[rust-dev] paring back the self type to be, well, just a type

Niko Matsakis niko at alum.mit.edu
Thu Apr 12 15:52:44 PDT 2012

On 4/12/12 2:08 PM, Dave Halperin wrote:
> I'm not advocating either way on this in terms of the complexity 
> tradeoff for adding a kind system, just pointing out that it's what 
> you'd need to make the current system work and it's not completely 
> crazy to want that flexibility out of the type system.

Yes, this was one use case that the self type was intended to model 
(though not the one that I think will come up most often).  I don't 
think this is crazy by any means, but right now our type system has no 
notion of (Haskell-style) kinds and it'd be a big change to add them.

It's possible that the self type should be yanked altogether, but it's 
come in handy for me many times, but always in its simpler incarnation 
of "the type of the receiver" rather than "the type function defined by 
the current iface".

In any case, I spent some time trying to adapt the iface system---in any 
form!---to writing generic monadic code and I decided it's just not a 
very good fit.  There are two major hurdles.

First, we have no good way to define a "return" function (though perhaps 
we could add static or class methods to ifaces).

Second, and this is more major, we define monadic implementations for 
some concrete type and we should be doing it for all types.  In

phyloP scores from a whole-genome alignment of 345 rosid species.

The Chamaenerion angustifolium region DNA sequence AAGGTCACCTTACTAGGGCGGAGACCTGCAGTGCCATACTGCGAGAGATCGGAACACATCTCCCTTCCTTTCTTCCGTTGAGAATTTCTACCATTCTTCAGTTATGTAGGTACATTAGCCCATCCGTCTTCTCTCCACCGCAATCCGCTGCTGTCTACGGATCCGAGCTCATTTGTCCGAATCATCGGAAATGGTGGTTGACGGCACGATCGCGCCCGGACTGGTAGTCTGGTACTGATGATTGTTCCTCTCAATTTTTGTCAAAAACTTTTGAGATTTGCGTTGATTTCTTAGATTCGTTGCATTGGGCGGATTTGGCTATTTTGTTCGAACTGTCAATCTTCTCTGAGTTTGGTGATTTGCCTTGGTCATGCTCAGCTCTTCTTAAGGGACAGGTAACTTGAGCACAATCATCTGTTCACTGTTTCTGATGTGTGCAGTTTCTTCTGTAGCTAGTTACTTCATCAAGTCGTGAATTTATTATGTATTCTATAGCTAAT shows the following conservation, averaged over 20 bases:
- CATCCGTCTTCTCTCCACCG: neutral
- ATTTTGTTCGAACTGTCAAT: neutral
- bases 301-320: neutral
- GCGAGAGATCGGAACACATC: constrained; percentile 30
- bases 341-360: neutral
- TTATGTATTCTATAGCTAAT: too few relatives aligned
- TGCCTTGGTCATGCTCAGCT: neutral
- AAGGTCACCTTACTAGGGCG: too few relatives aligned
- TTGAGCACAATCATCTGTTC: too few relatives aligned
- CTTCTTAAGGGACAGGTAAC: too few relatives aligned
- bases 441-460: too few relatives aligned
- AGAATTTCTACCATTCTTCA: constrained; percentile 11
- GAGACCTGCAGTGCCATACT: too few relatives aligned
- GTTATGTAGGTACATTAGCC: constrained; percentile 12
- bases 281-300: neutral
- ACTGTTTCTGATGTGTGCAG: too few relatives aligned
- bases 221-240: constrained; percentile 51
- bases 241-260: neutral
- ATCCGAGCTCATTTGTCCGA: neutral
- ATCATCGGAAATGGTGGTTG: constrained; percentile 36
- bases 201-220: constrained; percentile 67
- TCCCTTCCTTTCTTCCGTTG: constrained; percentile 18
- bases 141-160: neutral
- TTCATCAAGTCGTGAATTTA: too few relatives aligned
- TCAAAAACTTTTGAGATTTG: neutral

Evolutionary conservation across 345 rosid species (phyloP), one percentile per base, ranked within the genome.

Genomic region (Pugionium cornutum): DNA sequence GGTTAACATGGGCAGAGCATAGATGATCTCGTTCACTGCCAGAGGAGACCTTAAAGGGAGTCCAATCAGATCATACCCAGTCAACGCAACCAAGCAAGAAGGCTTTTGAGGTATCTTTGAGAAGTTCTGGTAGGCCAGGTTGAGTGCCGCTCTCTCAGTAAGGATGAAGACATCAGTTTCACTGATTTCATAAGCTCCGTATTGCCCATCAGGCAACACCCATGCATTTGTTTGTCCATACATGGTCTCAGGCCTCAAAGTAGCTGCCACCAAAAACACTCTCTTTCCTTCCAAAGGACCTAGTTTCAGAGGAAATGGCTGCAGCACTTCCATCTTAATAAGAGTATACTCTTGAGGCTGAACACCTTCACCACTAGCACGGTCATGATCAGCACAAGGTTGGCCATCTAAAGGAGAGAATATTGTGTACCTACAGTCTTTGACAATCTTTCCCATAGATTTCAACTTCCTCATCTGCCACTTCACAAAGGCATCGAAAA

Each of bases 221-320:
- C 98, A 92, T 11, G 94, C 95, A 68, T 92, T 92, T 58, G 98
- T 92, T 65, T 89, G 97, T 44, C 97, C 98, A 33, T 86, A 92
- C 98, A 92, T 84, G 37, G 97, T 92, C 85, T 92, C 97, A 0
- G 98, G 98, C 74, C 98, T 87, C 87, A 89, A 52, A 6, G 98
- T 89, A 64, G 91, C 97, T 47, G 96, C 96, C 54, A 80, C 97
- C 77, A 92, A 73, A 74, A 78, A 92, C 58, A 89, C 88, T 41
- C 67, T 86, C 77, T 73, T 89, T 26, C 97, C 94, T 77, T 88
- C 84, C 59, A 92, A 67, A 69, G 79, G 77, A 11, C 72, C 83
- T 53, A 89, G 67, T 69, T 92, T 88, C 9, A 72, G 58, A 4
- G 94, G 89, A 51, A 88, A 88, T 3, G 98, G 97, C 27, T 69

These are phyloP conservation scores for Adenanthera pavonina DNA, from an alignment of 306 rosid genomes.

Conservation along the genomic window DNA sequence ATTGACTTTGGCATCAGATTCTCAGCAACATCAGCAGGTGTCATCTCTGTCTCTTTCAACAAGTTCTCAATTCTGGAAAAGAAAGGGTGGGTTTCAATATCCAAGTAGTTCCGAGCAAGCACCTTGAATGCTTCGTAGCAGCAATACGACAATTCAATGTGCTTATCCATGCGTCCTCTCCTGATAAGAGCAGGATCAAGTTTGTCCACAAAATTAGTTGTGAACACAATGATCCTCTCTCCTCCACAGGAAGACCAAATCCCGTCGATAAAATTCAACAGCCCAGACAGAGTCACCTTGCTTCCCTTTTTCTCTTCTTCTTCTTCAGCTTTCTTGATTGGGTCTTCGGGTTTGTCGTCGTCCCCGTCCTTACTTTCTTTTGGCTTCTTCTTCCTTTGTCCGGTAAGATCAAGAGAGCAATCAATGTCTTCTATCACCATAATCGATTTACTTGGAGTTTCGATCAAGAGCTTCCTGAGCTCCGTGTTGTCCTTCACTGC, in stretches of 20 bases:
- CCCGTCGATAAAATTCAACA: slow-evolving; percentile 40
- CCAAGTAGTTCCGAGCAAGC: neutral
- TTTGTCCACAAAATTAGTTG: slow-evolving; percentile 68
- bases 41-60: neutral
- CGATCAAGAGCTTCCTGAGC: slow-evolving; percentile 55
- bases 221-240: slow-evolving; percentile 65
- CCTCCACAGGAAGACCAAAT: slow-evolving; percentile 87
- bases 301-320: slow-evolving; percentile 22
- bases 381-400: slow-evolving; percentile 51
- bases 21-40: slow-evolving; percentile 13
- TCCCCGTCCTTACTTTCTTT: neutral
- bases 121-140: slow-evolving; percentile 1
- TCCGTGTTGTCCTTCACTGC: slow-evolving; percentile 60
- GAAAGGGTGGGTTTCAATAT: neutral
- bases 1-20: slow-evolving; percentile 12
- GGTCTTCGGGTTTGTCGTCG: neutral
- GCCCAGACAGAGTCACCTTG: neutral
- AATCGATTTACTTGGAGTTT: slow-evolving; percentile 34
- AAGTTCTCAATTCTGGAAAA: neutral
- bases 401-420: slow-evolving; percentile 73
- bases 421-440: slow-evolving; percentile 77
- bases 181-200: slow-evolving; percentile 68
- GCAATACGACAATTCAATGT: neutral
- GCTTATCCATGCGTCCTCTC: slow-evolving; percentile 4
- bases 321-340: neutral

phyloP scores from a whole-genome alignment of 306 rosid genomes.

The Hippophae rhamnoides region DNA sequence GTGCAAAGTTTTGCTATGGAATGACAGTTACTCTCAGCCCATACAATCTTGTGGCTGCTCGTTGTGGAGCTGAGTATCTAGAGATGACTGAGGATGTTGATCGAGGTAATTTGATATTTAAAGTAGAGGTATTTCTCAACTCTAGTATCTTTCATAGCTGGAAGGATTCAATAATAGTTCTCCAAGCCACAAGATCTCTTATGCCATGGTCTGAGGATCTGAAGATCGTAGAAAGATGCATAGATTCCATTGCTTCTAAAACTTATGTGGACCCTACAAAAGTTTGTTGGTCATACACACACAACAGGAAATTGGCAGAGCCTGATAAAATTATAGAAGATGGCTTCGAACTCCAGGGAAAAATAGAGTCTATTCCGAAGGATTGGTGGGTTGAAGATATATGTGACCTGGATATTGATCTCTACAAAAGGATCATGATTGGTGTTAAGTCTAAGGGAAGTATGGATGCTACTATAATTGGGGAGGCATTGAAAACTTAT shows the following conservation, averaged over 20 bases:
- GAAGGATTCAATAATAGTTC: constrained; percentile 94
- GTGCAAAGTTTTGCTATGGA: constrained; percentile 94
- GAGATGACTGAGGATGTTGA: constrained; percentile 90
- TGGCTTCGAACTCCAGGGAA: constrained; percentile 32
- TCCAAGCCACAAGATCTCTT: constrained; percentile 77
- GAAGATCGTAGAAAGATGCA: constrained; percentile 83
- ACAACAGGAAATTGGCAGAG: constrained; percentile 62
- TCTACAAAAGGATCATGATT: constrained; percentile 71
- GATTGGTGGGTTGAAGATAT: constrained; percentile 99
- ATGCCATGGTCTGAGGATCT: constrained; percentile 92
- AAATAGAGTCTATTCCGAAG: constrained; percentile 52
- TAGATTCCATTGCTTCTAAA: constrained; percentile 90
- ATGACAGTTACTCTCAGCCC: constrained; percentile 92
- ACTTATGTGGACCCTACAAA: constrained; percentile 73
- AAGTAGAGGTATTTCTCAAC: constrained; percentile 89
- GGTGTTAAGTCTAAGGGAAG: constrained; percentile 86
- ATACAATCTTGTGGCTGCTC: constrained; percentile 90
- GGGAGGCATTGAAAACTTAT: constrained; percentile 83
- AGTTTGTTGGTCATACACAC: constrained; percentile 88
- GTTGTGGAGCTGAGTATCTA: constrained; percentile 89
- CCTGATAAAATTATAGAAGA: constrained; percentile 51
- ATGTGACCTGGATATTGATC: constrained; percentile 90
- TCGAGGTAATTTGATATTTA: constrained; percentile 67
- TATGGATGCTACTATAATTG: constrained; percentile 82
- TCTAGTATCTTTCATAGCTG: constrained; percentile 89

principle, something like
     impl<A> of monad<A> for option<A> { ... }
seems like it does what we want, but it also permits things like:
     impl<A> of monad<uint> for option<A> { ... }
for which there is no clear mapping from which to derive the self type.  
I think to do this correctly, we'd rather write something like:
     impl of monad for option { <A> ... }
which would also fit with the "kind" notion of Haskell: here the type 
being implemented for has kind * => * and so does monad.

Of course, we would also need to be able to write things like:
     fn mapM<A,B,M:monad>(
         a: [A],
         b: fn(A) -> M<B>) -> M<[B]> { ... }
Here the parameter M is bound to some (* => *) type constructor for 
which monad is defined.

I am not opposed to adding such capabilities at some point.  But they 
don't feel like burning issues to me right *now*.


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